Smoky Mountains

When is the Best Time to Visit the Smoky Mountains?

The best time to visit the Smoky Mountains is spring, summer, fall, and winter!

The Great Smoky Mountains National Park is the most visited national park in the country. The 14 million friends that visited our area in 2022 came here for many reasons. The Smoky Mountains are conveniently within a day’s drive for nearly 75% of the U.S. population, and once they arrive, there are endless things to do! The landscape is unlike any other in North America, and the people are downright friendly! There’s no better place to vacation if you ask us. 

While Florida is generally warm all year and the Northern states endure longer periods of cold weather, Tennessee falls right in the middle, making it the perfect destination during any season! This area flaunts four spectacular seasons; each one is a treat. Here’s a look at what to expect in the Great Smoky Mountains National Park (GSMNP) during spring, summer, winter, and fall.


spring in the Smokies

Wildflowers draw many visitors to the Smoky Mountains in spring. The Annual Spring Wildflower Pilgrimage is a learning opportunity for those interested in wildflowers, ferns, trees, other native plants, and also native animal species. 

The climate also attracts visitors in spring. When much of the nation is still battling winter, the Smoky Mountains are already emerging from the ice and snow. Some days are unseasonably warm, and in contrast, some days are unseasonably cold. The weather inside the GSMNP is difficult to forecast during spring because of the varying elevation, although it’s generally pleasant down below in Gatlinburg, Pigeon Forge, and Sevierville. 

Spring break in the Smoky Mountains is busy, crowded, and fun! Banish your cabin fever and plan to visit the Smoky Mountains in spring. 


Seeing bears in the Smoky Mountains

The summer months are the most popular times to visit this area. Outside the park, guests are whitewater rafting, ziplining, and visiting award-winning attractions like Rafting in the Smokies, Dollywood, Dollywood’s Splash Country, Anakeesta, and The Island. Inside the GSMNP, hikers are racking up the miles on the park’s 150 trails! The weather is perfect and the rhododendron, flaming azalea, and mountain laurel are blooming.

Hiking is the most popular thing to do in the GSMNP during summer. Beyond hiking, there is still so much to enjoy! Cades Cove is a popular destination for its historic cabins and wildlife viewing opportunities. Everyone hopes to see a bear in Cades Cove. Similarly, the Mountain Farm Museum at the Oconaluftee Visitor Center maintains historic cabins and other structures related to the lives of the Smokies’ early settlers. If you want to see elk in the Smoky Mountains, visit this destination.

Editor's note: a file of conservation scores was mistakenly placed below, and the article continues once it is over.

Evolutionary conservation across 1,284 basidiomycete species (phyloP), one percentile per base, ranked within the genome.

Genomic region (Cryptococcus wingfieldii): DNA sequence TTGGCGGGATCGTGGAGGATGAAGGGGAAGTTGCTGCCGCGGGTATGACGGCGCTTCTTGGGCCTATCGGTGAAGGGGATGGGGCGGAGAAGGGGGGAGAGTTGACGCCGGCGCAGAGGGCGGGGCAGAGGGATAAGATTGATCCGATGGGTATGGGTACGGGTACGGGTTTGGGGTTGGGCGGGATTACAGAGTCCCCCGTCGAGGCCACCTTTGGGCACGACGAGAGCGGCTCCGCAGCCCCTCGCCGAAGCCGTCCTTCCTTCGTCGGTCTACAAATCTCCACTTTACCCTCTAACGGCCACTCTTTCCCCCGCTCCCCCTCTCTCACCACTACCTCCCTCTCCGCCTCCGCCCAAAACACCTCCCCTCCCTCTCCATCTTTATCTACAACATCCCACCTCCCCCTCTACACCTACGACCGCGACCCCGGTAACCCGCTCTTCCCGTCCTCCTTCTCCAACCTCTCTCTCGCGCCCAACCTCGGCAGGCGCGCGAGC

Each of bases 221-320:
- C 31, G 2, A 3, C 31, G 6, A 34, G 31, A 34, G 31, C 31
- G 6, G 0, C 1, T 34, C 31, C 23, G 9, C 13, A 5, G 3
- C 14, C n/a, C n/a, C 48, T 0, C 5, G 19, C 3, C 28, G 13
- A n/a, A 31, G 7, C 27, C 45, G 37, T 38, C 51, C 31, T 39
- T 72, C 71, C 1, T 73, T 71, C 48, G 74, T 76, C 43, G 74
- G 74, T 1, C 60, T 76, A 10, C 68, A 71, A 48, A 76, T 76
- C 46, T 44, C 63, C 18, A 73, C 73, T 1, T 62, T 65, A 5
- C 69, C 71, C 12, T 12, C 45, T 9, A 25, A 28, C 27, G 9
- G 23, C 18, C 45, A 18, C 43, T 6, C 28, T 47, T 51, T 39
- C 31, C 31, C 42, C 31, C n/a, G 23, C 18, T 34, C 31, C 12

Fall in the Smoky Mountains

Once the leaves start changing, millions of visitors arrive to take in the captivating scene. Fall in the Smoky Mountains is breathtaking! Inside the national park, hikers are still enjoying the crisp fall weather while hitting the trails. On a clear day, Clingman’s Dome wows with 360 degrees of fall colors. Others are stopping at the many overlooks like Newfound Gap Overlook, which faces east, and Morton Overlook, which faces west. These two sites offer opposing views of the mountains. Catch a sunrise or sunset at each one, respectively.

Down below, fall festivals and events entertain visitors and locals too. Check for special events in the Smoky Mountain area including Gatlinburg, Pigeon Forge, and Sevierville to see what’s happening while you’re in town. 


Winter in the Smokies

Winter was once considered the off-season in the Smoky Mountains, but not anymore. If you’re lucky enough, you might see the beautiful snow-capped Smokies and icicles that form along the roadsides and at waterfalls throughout the park. Snow in the Smoky Mountains is like magic! Weather pending, many trails are open during winter. Follow the GSMNP on Twitter to stay updated on road and trail closures. 

If you prefer to avoid crowds, winter might be the best time to visit. In town, the restaurants, attractions, and other businesses see a slight decline in visitors but not as dramatically as years ago. Wilderness Wildlife Week, a special event in PIgeon Forge, happens annually in January. This event is an exciting way to experience the Smokies in winter. The Smoky Mountain area is now a year-round destination.

The Great Smoky Mountains National Park: Year Round 

The park offers 10 campgrounds with a total of 1,000 sites and more than 100 backcountry camping sites. Read more about camping in the Great Smoky Mountains here

There are 11 picnic areas within the park’s boundaries. Our favorite is the Chimneys Picnic Area on Newfound Gap Road. This spot on the Little Pigeon River is a favorite for its large rocks and splash opportunities. While most of the picnic sites are available year-round, the park will close areas when inclement weather strikes such as snow and flooding rains. 

Surprisingly, there are 342 structures maintained in the park. This number includes 97 historic structures like those in Cades Cove and the Oconaluftee Visitors Center’s Mountain Farm Museum, and also the John Ownby cabin. Find that cabin during an easy hike from Sugarlands Visitor Center. Read more about that easy Smoky Mountain hike here.

When is your Smoky Mountain Vacation? 

There is no bad time to visit the Smoky Mountains, so when is your trip? Let’s stay in touch – sign up for our newsletter and start making plans to visit the Smokies soon!

Authored in Appalachia || Amy Morton


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